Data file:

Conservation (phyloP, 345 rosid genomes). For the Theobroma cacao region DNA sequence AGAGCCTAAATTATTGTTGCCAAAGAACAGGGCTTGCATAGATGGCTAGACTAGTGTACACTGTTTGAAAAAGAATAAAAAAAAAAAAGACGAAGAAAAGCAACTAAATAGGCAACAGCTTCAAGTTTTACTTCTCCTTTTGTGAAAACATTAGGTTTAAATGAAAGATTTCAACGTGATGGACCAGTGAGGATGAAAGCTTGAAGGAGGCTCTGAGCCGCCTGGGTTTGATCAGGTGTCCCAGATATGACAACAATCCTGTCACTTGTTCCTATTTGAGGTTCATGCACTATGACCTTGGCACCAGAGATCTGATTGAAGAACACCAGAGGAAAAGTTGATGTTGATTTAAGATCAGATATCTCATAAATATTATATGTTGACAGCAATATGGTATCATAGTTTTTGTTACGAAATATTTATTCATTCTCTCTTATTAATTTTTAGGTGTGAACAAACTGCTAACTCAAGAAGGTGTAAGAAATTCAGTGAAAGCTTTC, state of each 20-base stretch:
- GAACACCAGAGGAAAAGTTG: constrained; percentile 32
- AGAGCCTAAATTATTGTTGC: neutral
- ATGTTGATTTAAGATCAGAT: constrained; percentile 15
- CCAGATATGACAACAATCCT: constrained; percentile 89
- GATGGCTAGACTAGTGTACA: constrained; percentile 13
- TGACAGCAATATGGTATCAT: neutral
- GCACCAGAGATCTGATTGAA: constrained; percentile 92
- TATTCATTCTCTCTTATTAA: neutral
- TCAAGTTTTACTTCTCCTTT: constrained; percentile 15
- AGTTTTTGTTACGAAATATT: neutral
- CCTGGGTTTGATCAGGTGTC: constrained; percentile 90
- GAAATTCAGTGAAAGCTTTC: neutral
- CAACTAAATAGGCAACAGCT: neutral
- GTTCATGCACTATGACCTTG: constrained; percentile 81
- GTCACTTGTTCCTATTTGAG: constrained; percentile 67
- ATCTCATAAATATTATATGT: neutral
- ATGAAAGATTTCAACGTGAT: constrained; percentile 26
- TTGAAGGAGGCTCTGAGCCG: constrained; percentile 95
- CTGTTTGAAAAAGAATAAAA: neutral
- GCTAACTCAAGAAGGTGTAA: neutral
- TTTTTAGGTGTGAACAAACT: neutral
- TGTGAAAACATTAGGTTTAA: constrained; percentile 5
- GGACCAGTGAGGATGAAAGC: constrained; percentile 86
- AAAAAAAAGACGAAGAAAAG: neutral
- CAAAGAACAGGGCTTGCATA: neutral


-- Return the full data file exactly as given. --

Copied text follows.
Conservation (phyloP, 345 rosid genomes). For the Theobroma cacao region DNA sequence AGAGCCTAAATTATTGTTGCCAAAGAACAGGGCTTGCATAGATGGCTAGACTAGTGTACACTGTTTGAAAAAGAATAAAAAAAAAAAAGACGAAGAAAAGCAACTAAATAGGCAACAGCTTCAAGTTTTACTTCTCCTTTTGTGAAAACATTAGGTTTAAATGAAAGATTTCAACGTGATGGACCAGTGAGGATGAAAGCTTGAAGGAGGCTCTGAGCCGCCTGGGTTTGATCAGGTGTCCCAGATATGACAACAATCCTGTCACTTGTTCCTATTTGAGGTTCATGCACTATGACCTTGGCACCAGAGATCTGATTGAAGAACACCAGAGGAAAAGTTGATGTTGATTTAAGATCAGATATCTCATAAATATTATATGTTGACAGCAATATGGTATCATAGTTTTTGTTACGAAATATTTATTCATTCTCTCTTATTAATTTTTAGGTGTGAACAAACTGCTAACTCAAGAAGGTGTAAGAAATTCAGTGAAAGCTTTC, state of each 20-base stretch:
- GAACACCAGAGGAAAAGTTG: constrained; percentile 32
- AGAGCCTAAATTATTGTTGC: neutral
- ATGTTGATTTAAGATCAGAT: constrained; percentile 15
- CCAGATATGACAACAATCCT: constrained; percentile 89
- GATGGCTAGACTAGTGTACA: constrained; percentile 13
- TGACAGCAATATGGTATCAT: neutral
- GCACCAGAGATCTGATTGAA: constrained; percentile 92
- TATTCATTCTCTCTTATTAA: neutral
- TCAAGTTTTACTTCTCCTTT: constrained; percentile 15
- AGTTTTTGTTACGAAATATT: neutral
- CCTGGGTTTGATCAGGTGTC: constrained; percentile 90
- GAAATTCAGTGAAAGCTTTC: neutral
- CAACTAAATAGGCAACAGCT: neutral
- GTTCATGCACTATGACCTTG: constrained; percentile 81
- GTCACTTGTTCCTATTTGAG: constrained; percentile 67
- ATCTCATAAATATTATATGT: neutral
- ATGAAAGATTTCAACGTGAT: constrained; percentile 26
- TTGAAGGAGGCTCTGAGCCG: constrained; percentile 95
- CTGTTTGAAAAAGAATAAAA: neutral
- GCTAACTCAAGAAGGTGTAA: neutral
- TTTTTAGGTGTGAACAAACT: neutral
- TGTGAAAACATTAGGTTTAA: constrained; percentile 5
- GGACCAGTGAGGATGAAAGC: constrained; percentile 86
- AAAAAAAAGACGAAGAAAAG: neutral
- CAAAGAACAGGGCTTGCATA: neutral